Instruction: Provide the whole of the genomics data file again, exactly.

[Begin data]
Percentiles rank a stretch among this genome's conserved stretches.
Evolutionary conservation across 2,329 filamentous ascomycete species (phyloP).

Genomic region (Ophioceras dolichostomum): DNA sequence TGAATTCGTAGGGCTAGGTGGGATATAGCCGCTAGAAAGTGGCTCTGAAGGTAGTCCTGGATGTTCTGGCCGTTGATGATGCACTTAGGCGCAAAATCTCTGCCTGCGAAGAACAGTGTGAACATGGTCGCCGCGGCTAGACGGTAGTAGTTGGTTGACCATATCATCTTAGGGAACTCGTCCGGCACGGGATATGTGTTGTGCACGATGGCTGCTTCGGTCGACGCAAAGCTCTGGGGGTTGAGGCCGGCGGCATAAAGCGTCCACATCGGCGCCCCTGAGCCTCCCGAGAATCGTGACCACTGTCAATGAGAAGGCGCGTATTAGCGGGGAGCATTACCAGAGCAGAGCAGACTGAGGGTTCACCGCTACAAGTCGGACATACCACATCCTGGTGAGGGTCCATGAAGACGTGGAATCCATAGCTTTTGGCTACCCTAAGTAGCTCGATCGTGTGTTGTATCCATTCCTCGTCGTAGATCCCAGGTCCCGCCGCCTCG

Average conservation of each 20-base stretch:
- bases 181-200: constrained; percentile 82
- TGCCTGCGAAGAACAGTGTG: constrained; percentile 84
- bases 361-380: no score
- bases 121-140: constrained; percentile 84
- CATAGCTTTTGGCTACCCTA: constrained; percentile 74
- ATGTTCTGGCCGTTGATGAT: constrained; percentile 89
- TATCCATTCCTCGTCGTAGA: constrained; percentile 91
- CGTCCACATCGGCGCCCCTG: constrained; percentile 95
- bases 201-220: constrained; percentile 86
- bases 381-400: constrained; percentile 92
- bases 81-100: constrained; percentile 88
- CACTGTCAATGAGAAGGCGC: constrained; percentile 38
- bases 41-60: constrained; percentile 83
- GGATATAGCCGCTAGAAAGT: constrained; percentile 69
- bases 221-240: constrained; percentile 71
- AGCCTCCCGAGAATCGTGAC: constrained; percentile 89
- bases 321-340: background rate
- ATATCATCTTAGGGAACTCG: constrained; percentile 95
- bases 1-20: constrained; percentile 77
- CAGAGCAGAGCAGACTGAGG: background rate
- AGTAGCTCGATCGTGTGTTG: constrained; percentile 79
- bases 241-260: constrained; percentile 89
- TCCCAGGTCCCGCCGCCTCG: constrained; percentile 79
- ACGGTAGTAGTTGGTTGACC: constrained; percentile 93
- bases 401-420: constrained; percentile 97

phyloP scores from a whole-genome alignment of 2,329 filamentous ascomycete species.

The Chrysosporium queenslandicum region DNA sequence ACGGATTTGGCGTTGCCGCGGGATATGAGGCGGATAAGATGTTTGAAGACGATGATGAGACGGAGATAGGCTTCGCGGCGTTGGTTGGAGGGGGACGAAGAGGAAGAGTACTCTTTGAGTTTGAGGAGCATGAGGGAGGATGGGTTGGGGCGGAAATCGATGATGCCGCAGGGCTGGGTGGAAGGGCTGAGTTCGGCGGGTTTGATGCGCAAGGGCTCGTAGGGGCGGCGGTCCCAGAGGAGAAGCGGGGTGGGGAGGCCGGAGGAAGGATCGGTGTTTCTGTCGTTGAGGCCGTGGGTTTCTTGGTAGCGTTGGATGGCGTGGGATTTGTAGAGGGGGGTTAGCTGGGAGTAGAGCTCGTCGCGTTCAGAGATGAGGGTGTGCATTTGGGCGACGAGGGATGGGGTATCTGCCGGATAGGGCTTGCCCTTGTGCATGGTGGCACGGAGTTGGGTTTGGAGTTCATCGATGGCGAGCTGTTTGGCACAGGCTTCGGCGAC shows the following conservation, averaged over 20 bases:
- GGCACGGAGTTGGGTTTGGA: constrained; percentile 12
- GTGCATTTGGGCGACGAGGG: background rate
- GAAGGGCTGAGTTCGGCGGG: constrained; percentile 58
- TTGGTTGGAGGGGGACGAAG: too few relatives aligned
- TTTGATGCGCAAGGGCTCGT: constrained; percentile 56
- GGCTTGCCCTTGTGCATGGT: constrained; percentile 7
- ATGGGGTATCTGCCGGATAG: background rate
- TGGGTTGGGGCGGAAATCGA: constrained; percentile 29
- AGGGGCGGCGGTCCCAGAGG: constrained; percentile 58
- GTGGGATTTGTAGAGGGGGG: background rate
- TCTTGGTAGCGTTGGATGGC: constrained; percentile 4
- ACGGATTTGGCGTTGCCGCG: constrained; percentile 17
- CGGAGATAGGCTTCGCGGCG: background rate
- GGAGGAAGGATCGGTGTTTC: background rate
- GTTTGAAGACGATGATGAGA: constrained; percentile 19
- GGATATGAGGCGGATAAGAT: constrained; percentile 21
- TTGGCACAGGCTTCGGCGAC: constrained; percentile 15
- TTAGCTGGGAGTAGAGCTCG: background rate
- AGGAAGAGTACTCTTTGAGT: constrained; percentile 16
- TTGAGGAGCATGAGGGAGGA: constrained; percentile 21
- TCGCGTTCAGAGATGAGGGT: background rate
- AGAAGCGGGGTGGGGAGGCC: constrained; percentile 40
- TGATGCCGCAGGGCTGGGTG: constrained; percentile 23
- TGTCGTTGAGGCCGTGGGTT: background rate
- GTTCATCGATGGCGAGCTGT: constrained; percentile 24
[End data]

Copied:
Percentiles rank a stretch among this genome's conserved stretches.
Evolutionary conservation across 2,329 filamentous ascomycete species (phyloP).

Genomic region (Ophioceras dolichostomum): DNA sequence TGAATTCGTAGGGCTAGGTGGGATATAGCCGCTAGAAAGTGGCTCTGAAGGTAGTCCTGGATGTTCTGGCCGTTGATGATGCACTTAGGCGCAAAATCTCTGCCTGCGAAGAACAGTGTGAACATGGTCGCCGCGGCTAGACGGTAGTAGTTGGTTGACCATATCATCTTAGGGAACTCGTCCGGCACGGGATATGTGTTGTGCACGATGGCTGCTTCGGTCGACGCAAAGCTCTGGGGGTTGAGGCCGGCGGCATAAAGCGTCCACATCGGCGCCCCTGAGCCTCCCGAGAATCGTGACCACTGTCAATGAGAAGGCGCGTATTAGCGGGGAGCATTACCAGAGCAGAGCAGACTGAGGGTTCACCGCTACAAGTCGGACATACCACATCCTGGTGAGGGTCCATGAAGACGTGGAATCCATAGCTTTTGGCTACCCTAAGTAGCTCGATCGTGTGTTGTATCCATTCCTCGTCGTAGATCCCAGGTCCCGCCGCCTCG

Average conservation of each 20-base stretch:
- bases 181-200: constrained; percentile 82
- TGCCTGCGAAGAACAGTGTG: constrained; percentile 84
- bases 361-380: no score
- bases 121-140: constrained; percentile 84
- CATAGCTTTTGGCTACCCTA: constrained; percentile 74
- ATGTTCTGGCCGTTGATGAT: constrained; percentile 89
- TATCCATTCCTCGTCGTAGA: constrained; percentile 91
- CGTCCACATCGGCGCCCCTG: constrained; percentile 95
- bases 201-220: constrained; percentile 86
- bases 381-400: constrained; percentile 92
- bases 81-100: constrained; percentile 88
- CACTGTCAATGAGAAGGCGC: constrained; percentile 38
- bases 41-60: constrained; percentile 83
- GGATATAGCCGCTAGAAAGT: constrained; percentile 69
- bases 221-240: constrained; percentile 71
- AGCCTCCCGAGAATCGTGAC: constrained; percentile 89
- bases 321-340: background rate
- ATATCATCTTAGGGAACTCG: constrained; percentile 95
- bases 1-20: constrained; percentile 77
- CAGAGCAGAGCAGACTGAGG: background rate
- AGTAGCTCGATCGTGTGTTG: constrained; percentile 79
- bases 241-260: constrained; percentile 89
- TCCCAGGTCCCGCCGCCTCG: constrained; percentile 79
- ACGGTAGTAGTTGGTTGACC: constrained; percentile 93
- bases 401-420: constrained; percentile 97

phyloP scores from a whole-genome alignment of 2,329 filamentous ascomycete species.

The Chrysosporium queenslandicum region DNA sequence ACGGATTTGGCGTTGCCGCGGGATATGAGGCGGATAAGATGTTTGAAGACGATGATGAGACGGAGATAGGCTTCGCGGCGTTGGTTGGAGGGGGACGAAGAGGAAGAGTACTCTTTGAGTTTGAGGAGCATGAGGGAGGATGGGTTGGGGCGGAAATCGATGATGCCGCAGGGCTGGGTGGAAGGGCTGAGTTCGGCGGGTTTGATGCGCAAGGGCTCGTAGGGGCGGCGGTCCCAGAGGAGAAGCGGGGTGGGGAGGCCGGAGGAAGGATCGGTGTTTCTGTCGTTGAGGCCGTGGGTTTCTTGGTAGCGTTGGATGGCGTGGGATTTGTAGAGGGGGGTTAGCTGGGAGTAGAGCTCGTCGCGTTCAGAGATGAGGGTGTGCATTTGGGCGACGAGGGATGGGGTATCTGCCGGATAGGGCTTGCCCTTGTGCATGGTGGCACGGAGTTGGGTTTGGAGTTCATCGATGGCGAGCTGTTTGGCACAGGCTTCGGCGAC shows the following conservation, averaged over 20 bases:
- GGCACGGAGTTGGGTTTGGA: constrained; percentile 12
- GTGCATTTGGGCGACGAGGG: background rate
- GAAGGGCTGAGTTCGGCGGG: constrained; percentile 58
- TTGGTTGGAGGGGGACGAAG: too few relatives aligned
- TTTGATGCGCAAGGGCTCGT: constrained; percentile 56
- GGCTTGCCCTTGTGCATGGT: constrained; percentile 7
- ATGGGGTATCTGCCGGATAG: background rate
- TGGGTTGGGGCGGAAATCGA: constrained; percentile 29
- AGGGGCGGCGGTCCCAGAGG: constrained; percentile 58
- GTGGGATTTGTAGAGGGGGG: background rate
- TCTTGGTAGCGTTGGATGGC: constrained; percentile 4
- ACGGATTTGGCGTTGCCGCG: constrained; percentile 17
- CGGAGATAGGCTTCGCGGCG: background rate
- GGAGGAAGGATCGGTGTTTC: background rate
- GTTTGAAGACGATGATGAGA: constrained; percentile 19
- GGATATGAGGCGGATAAGAT: constrained; percentile 21
- TTGGCACAGGCTTCGGCGAC: constrained; percentile 15
- TTAGCTGGGAGTAGAGCTCG: background rate
- AGGAAGAGTACTCTTTGAGT: constrained; percentile 16
- TTGAGGAGCATGAGGGAGGA: constrained; percentile 21
- TCGCGTTCAGAGATGAGGGT: background rate
- AGAAGCGGGGTGGGGAGGCC: constrained; percentile 40
- TGATGCCGCAGGGCTGGGTG: constrained; percentile 23
- TGTCGTTGAGGCCGTGGGTT: background rate
- GTTCATCGATGGCGAGCTGT: constrained; percentile 24